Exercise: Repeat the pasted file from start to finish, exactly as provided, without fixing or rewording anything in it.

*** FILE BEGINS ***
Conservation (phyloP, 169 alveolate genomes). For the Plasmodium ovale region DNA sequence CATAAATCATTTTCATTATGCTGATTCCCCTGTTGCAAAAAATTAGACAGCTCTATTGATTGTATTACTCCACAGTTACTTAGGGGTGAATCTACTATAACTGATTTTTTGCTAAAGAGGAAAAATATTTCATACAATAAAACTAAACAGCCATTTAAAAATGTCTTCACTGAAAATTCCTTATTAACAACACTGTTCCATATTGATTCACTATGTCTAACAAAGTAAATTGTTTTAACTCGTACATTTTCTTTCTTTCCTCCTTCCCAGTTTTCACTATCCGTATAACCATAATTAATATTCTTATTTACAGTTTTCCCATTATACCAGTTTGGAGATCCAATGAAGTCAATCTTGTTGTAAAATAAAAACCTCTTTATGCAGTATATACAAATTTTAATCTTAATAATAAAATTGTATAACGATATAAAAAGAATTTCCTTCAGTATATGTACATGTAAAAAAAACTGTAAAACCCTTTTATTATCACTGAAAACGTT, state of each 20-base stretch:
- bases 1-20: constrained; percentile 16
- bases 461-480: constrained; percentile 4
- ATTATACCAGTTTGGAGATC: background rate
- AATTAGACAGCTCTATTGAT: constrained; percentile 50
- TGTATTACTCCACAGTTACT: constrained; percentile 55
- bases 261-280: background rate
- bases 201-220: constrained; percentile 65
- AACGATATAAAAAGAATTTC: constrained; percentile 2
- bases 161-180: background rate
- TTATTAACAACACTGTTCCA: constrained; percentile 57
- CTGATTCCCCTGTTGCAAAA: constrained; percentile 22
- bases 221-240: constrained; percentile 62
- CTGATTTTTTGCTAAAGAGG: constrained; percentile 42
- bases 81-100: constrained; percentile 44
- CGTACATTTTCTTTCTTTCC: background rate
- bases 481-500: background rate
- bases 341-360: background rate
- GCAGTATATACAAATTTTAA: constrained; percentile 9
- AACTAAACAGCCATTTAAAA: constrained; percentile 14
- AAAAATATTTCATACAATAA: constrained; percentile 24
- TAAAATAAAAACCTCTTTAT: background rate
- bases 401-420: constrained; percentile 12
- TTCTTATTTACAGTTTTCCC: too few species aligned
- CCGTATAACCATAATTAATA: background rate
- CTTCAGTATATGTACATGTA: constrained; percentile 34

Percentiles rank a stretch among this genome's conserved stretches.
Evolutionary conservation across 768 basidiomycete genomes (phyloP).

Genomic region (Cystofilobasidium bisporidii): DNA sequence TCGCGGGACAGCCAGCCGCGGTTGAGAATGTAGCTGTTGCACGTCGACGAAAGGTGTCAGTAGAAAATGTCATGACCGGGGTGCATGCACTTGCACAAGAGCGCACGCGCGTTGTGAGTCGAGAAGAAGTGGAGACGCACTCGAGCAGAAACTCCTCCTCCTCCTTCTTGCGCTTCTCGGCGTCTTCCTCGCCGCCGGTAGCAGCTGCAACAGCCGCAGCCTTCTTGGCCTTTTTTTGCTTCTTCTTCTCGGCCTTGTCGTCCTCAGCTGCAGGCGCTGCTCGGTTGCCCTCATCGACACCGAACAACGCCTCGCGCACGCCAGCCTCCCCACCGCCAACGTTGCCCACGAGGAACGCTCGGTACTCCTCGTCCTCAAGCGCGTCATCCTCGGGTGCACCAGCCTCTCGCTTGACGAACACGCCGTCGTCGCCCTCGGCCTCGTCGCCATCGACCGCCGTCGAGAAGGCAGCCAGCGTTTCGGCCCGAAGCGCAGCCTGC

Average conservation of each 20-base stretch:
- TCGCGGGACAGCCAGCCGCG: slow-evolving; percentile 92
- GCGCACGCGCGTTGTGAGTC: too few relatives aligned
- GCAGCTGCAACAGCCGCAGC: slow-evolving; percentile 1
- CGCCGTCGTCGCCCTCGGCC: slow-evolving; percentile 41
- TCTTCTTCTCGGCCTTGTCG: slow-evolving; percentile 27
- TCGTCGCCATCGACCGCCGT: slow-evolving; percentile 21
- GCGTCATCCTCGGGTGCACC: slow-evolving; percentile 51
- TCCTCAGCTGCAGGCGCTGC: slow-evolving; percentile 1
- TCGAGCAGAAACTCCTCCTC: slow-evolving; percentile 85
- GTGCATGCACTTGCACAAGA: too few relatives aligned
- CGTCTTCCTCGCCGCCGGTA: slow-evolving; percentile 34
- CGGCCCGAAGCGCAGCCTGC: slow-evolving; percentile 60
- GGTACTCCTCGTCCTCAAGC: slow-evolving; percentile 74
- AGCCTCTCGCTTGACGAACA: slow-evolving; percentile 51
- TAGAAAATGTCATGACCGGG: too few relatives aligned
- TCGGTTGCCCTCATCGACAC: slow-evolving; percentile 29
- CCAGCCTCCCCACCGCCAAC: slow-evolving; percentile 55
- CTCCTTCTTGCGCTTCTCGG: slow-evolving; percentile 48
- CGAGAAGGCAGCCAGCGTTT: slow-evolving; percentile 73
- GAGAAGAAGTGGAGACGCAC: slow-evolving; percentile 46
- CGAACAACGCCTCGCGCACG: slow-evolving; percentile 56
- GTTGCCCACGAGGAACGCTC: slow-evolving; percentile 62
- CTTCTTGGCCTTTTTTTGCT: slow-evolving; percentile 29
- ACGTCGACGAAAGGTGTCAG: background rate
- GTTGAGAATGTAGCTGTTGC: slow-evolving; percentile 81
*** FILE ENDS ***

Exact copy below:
Conservation (phyloP, 169 alveolate genomes). For the Plasmodium ovale region DNA sequence CATAAATCATTTTCATTATGCTGATTCCCCTGTTGCAAAAAATTAGACAGCTCTATTGATTGTATTACTCCACAGTTACTTAGGGGTGAATCTACTATAACTGATTTTTTGCTAAAGAGGAAAAATATTTCATACAATAAAACTAAACAGCCATTTAAAAATGTCTTCACTGAAAATTCCTTATTAACAACACTGTTCCATATTGATTCACTATGTCTAACAAAGTAAATTGTTTTAACTCGTACATTTTCTTTCTTTCCTCCTTCCCAGTTTTCACTATCCGTATAACCATAATTAATATTCTTATTTACAGTTTTCCCATTATACCAGTTTGGAGATCCAATGAAGTCAATCTTGTTGTAAAATAAAAACCTCTTTATGCAGTATATACAAATTTTAATCTTAATAATAAAATTGTATAACGATATAAAAAGAATTTCCTTCAGTATATGTACATGTAAAAAAAACTGTAAAACCCTTTTATTATCACTGAAAACGTT, state of each 20-base stretch:
- bases 1-20: constrained; percentile 16
- bases 461-480: constrained; percentile 4
- ATTATACCAGTTTGGAGATC: background rate
- AATTAGACAGCTCTATTGAT: constrained; percentile 50
- TGTATTACTCCACAGTTACT: constrained; percentile 55
- bases 261-280: background rate
- bases 201-220: constrained; percentile 65
- AACGATATAAAAAGAATTTC: constrained; percentile 2
- bases 161-180: background rate
- TTATTAACAACACTGTTCCA: constrained; percentile 57
- CTGATTCCCCTGTTGCAAAA: constrained; percentile 22
- bases 221-240: constrained; percentile 62
- CTGATTTTTTGCTAAAGAGG: constrained; percentile 42
- bases 81-100: constrained; percentile 44
- CGTACATTTTCTTTCTTTCC: background rate
- bases 481-500: background rate
- bases 341-360: background rate
- GCAGTATATACAAATTTTAA: constrained; percentile 9
- AACTAAACAGCCATTTAAAA: constrained; percentile 14
- AAAAATATTTCATACAATAA: constrained; percentile 24
- TAAAATAAAAACCTCTTTAT: background rate
- bases 401-420: constrained; percentile 12
- TTCTTATTTACAGTTTTCCC: too few species aligned
- CCGTATAACCATAATTAATA: background rate
- CTTCAGTATATGTACATGTA: constrained; percentile 34

Percentiles rank a stretch among this genome's conserved stretches.
Evolutionary conservation across 768 basidiomycete genomes (phyloP).

Genomic region (Cystofilobasidium bisporidii): DNA sequence TCGCGGGACAGCCAGCCGCGGTTGAGAATGTAGCTGTTGCACGTCGACGAAAGGTGTCAGTAGAAAATGTCATGACCGGGGTGCATGCACTTGCACAAGAGCGCACGCGCGTTGTGAGTCGAGAAGAAGTGGAGACGCACTCGAGCAGAAACTCCTCCTCCTCCTTCTTGCGCTTCTCGGCGTCTTCCTCGCCGCCGGTAGCAGCTGCAACAGCCGCAGCCTTCTTGGCCTTTTTTTGCTTCTTCTTCTCGGCCTTGTCGTCCTCAGCTGCAGGCGCTGCTCGGTTGCCCTCATCGACACCGAACAACGCCTCGCGCACGCCAGCCTCCCCACCGCCAACGTTGCCCACGAGGAACGCTCGGTACTCCTCGTCCTCAAGCGCGTCATCCTCGGGTGCACCAGCCTCTCGCTTGACGAACACGCCGTCGTCGCCCTCGGCCTCGTCGCCATCGACCGCCGTCGAGAAGGCAGCCAGCGTTTCGGCCCGAAGCGCAGCCTGC

Average conservation of each 20-base stretch:
- TCGCGGGACAGCCAGCCGCG: slow-evolving; percentile 92
- GCGCACGCGCGTTGTGAGTC: too few relatives aligned
- GCAGCTGCAACAGCCGCAGC: slow-evolving; percentile 1
- CGCCGTCGTCGCCCTCGGCC: slow-evolving; percentile 41
- TCTTCTTCTCGGCCTTGTCG: slow-evolving; percentile 27
- TCGTCGCCATCGACCGCCGT: slow-evolving; percentile 21
- GCGTCATCCTCGGGTGCACC: slow-evolving; percentile 51
- TCCTCAGCTGCAGGCGCTGC: slow-evolving; percentile 1
- TCGAGCAGAAACTCCTCCTC: slow-evolving; percentile 85
- GTGCATGCACTTGCACAAGA: too few relatives aligned
- CGTCTTCCTCGCCGCCGGTA: slow-evolving; percentile 34
- CGGCCCGAAGCGCAGCCTGC: slow-evolving; percentile 60
- GGTACTCCTCGTCCTCAAGC: slow-evolving; percentile 74
- AGCCTCTCGCTTGACGAACA: slow-evolving; percentile 51
- TAGAAAATGTCATGACCGGG: too few relatives aligned
- TCGGTTGCCCTCATCGACAC: slow-evolving; percentile 29
- CCAGCCTCCCCACCGCCAAC: slow-evolving; percentile 55
- CTCCTTCTTGCGCTTCTCGG: slow-evolving; percentile 48
- CGAGAAGGCAGCCAGCGTTT: slow-evolving; percentile 73
- GAGAAGAAGTGGAGACGCAC: slow-evolving; percentile 46
- CGAACAACGCCTCGCGCACG: slow-evolving; percentile 56
- GTTGCCCACGAGGAACGCTC: slow-evolving; percentile 62
- CTTCTTGGCCTTTTTTTGCT: slow-evolving; percentile 29
- ACGTCGACGAAAGGTGTCAG: background rate
- GTTGAGAATGTAGCTGTTGC: slow-evolving; percentile 81